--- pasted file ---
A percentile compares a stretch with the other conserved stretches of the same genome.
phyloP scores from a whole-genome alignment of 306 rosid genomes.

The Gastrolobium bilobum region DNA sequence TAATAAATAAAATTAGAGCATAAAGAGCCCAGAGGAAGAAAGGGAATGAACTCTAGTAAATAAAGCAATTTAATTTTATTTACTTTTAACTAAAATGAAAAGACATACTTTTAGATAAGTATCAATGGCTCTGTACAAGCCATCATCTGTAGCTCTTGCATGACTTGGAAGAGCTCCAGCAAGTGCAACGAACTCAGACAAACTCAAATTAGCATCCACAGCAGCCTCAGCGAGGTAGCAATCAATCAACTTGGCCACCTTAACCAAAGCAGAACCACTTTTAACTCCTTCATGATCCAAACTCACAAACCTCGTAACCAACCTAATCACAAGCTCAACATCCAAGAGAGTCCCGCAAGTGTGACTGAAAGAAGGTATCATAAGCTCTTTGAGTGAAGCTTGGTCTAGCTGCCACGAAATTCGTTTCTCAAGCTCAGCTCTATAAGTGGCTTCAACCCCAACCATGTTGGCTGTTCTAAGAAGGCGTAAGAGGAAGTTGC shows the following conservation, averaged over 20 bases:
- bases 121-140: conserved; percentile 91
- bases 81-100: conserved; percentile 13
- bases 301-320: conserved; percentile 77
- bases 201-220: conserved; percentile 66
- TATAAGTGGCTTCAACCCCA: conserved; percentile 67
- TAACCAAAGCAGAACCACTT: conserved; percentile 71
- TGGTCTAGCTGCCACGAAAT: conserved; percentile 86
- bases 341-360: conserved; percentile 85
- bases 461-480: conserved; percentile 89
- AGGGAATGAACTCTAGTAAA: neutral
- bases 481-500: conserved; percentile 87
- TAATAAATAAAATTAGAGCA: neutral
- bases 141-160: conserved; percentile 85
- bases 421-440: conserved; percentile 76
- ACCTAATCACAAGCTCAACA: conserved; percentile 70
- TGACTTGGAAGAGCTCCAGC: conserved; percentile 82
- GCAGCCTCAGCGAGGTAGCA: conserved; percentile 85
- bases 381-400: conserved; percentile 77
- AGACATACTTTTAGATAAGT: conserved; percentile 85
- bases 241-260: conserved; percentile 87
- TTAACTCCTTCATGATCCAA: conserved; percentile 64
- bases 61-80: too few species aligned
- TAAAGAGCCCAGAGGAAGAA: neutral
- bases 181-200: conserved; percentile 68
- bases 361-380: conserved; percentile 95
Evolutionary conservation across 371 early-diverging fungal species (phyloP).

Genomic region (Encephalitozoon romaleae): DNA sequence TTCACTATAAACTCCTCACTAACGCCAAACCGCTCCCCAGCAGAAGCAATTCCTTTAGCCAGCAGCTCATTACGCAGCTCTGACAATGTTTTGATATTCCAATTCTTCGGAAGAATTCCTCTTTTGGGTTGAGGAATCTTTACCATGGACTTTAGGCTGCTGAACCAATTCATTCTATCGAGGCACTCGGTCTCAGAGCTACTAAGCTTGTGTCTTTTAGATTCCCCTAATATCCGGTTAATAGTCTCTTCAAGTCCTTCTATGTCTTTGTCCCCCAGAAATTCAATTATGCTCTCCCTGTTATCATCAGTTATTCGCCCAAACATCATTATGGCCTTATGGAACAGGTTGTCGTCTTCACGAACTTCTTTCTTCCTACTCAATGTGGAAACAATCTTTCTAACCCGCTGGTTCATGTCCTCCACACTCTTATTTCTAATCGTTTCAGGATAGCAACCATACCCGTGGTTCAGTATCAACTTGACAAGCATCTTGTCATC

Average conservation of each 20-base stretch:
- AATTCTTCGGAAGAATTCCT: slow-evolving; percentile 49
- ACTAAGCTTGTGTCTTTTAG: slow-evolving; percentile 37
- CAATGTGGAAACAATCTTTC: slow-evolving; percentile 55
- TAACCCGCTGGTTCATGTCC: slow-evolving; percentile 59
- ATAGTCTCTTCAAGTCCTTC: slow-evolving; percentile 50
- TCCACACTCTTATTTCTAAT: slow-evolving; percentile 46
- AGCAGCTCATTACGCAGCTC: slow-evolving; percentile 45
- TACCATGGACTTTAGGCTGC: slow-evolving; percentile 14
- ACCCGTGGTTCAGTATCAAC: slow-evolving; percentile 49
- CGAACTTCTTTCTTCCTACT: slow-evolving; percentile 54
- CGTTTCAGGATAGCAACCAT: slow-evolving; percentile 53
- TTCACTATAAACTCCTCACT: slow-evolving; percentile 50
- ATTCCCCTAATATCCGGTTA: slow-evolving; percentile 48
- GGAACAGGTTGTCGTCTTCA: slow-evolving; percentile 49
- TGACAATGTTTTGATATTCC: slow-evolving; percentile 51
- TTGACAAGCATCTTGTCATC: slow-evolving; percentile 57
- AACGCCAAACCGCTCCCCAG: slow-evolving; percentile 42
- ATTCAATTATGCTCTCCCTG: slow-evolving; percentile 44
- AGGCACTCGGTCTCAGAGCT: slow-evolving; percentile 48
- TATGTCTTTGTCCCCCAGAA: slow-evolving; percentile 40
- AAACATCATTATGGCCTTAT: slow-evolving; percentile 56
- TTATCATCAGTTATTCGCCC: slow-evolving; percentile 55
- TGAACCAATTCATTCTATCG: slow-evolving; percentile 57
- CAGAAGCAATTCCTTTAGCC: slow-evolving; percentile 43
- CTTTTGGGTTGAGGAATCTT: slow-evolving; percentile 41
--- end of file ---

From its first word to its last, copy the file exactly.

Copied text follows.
A percentile compares a stretch with the other conserved stretches of the same genome.
phyloP scores from a whole-genome alignment of 306 rosid genomes.

The Gastrolobium bilobum region DNA sequence TAATAAATAAAATTAGAGCATAAAGAGCCCAGAGGAAGAAAGGGAATGAACTCTAGTAAATAAAGCAATTTAATTTTATTTACTTTTAACTAAAATGAAAAGACATACTTTTAGATAAGTATCAATGGCTCTGTACAAGCCATCATCTGTAGCTCTTGCATGACTTGGAAGAGCTCCAGCAAGTGCAACGAACTCAGACAAACTCAAATTAGCATCCACAGCAGCCTCAGCGAGGTAGCAATCAATCAACTTGGCCACCTTAACCAAAGCAGAACCACTTTTAACTCCTTCATGATCCAAACTCACAAACCTCGTAACCAACCTAATCACAAGCTCAACATCCAAGAGAGTCCCGCAAGTGTGACTGAAAGAAGGTATCATAAGCTCTTTGAGTGAAGCTTGGTCTAGCTGCCACGAAATTCGTTTCTCAAGCTCAGCTCTATAAGTGGCTTCAACCCCAACCATGTTGGCTGTTCTAAGAAGGCGTAAGAGGAAGTTGC shows the following conservation, averaged over 20 bases:
- bases 121-140: conserved; percentile 91
- bases 81-100: conserved; percentile 13
- bases 301-320: conserved; percentile 77
- bases 201-220: conserved; percentile 66
- TATAAGTGGCTTCAACCCCA: conserved; percentile 67
- TAACCAAAGCAGAACCACTT: conserved; percentile 71
- TGGTCTAGCTGCCACGAAAT: conserved; percentile 86
- bases 341-360: conserved; percentile 85
- bases 461-480: conserved; percentile 89
- AGGGAATGAACTCTAGTAAA: neutral
- bases 481-500: conserved; percentile 87
- TAATAAATAAAATTAGAGCA: neutral
- bases 141-160: conserved; percentile 85
- bases 421-440: conserved; percentile 76
- ACCTAATCACAAGCTCAACA: conserved; percentile 70
- TGACTTGGAAGAGCTCCAGC: conserved; percentile 82
- GCAGCCTCAGCGAGGTAGCA: conserved; percentile 85
- bases 381-400: conserved; percentile 77
- AGACATACTTTTAGATAAGT: conserved; percentile 85
- bases 241-260: conserved; percentile 87
- TTAACTCCTTCATGATCCAA: conserved; percentile 64
- bases 61-80: too few species aligned
- TAAAGAGCCCAGAGGAAGAA: neutral
- bases 181-200: conserved; percentile 68
- bases 361-380: conserved; percentile 95
Evolutionary conservation across 371 early-diverging fungal species (phyloP).

Genomic region (Encephalitozoon romaleae): DNA sequence TTCACTATAAACTCCTCACTAACGCCAAACCGCTCCCCAGCAGAAGCAATTCCTTTAGCCAGCAGCTCATTACGCAGCTCTGACAATGTTTTGATATTCCAATTCTTCGGAAGAATTCCTCTTTTGGGTTGAGGAATCTTTACCATGGACTTTAGGCTGCTGAACCAATTCATTCTATCGAGGCACTCGGTCTCAGAGCTACTAAGCTTGTGTCTTTTAGATTCCCCTAATATCCGGTTAATAGTCTCTTCAAGTCCTTCTATGTCTTTGTCCCCCAGAAATTCAATTATGCTCTCCCTGTTATCATCAGTTATTCGCCCAAACATCATTATGGCCTTATGGAACAGGTTGTCGTCTTCACGAACTTCTTTCTTCCTACTCAATGTGGAAACAATCTTTCTAACCCGCTGGTTCATGTCCTCCACACTCTTATTTCTAATCGTTTCAGGATAGCAACCATACCCGTGGTTCAGTATCAACTTGACAAGCATCTTGTCATC

Average conservation of each 20-base stretch:
- AATTCTTCGGAAGAATTCCT: slow-evolving; percentile 49
- ACTAAGCTTGTGTCTTTTAG: slow-evolving; percentile 37
- CAATGTGGAAACAATCTTTC: slow-evolving; percentile 55
- TAACCCGCTGGTTCATGTCC: slow-evolving; percentile 59
- ATAGTCTCTTCAAGTCCTTC: slow-evolving; percentile 50
- TCCACACTCTTATTTCTAAT: slow-evolving; percentile 46
- AGCAGCTCATTACGCAGCTC: slow-evolving; percentile 45
- TACCATGGACTTTAGGCTGC: slow-evolving; percentile 14
- ACCCGTGGTTCAGTATCAAC: slow-evolving; percentile 49
- CGAACTTCTTTCTTCCTACT: slow-evolving; percentile 54
- CGTTTCAGGATAGCAACCAT: slow-evolving; percentile 53
- TTCACTATAAACTCCTCACT: slow-evolving; percentile 50
- ATTCCCCTAATATCCGGTTA: slow-evolving; percentile 48
- GGAACAGGTTGTCGTCTTCA: slow-evolving; percentile 49
- TGACAATGTTTTGATATTCC: slow-evolving; percentile 51
- TTGACAAGCATCTTGTCATC: slow-evolving; percentile 57
- AACGCCAAACCGCTCCCCAG: slow-evolving; percentile 42
- ATTCAATTATGCTCTCCCTG: slow-evolving; percentile 44
- AGGCACTCGGTCTCAGAGCT: slow-evolving; percentile 48
- TATGTCTTTGTCCCCCAGAA: slow-evolving; percentile 40
- AAACATCATTATGGCCTTAT: slow-evolving; percentile 56
- TTATCATCAGTTATTCGCCC: slow-evolving; percentile 55
- TGAACCAATTCATTCTATCG: slow-evolving; percentile 57
- CAGAAGCAATTCCTTTAGCC: slow-evolving; percentile 43
- CTTTTGGGTTGAGGAATCTT: slow-evolving; percentile 41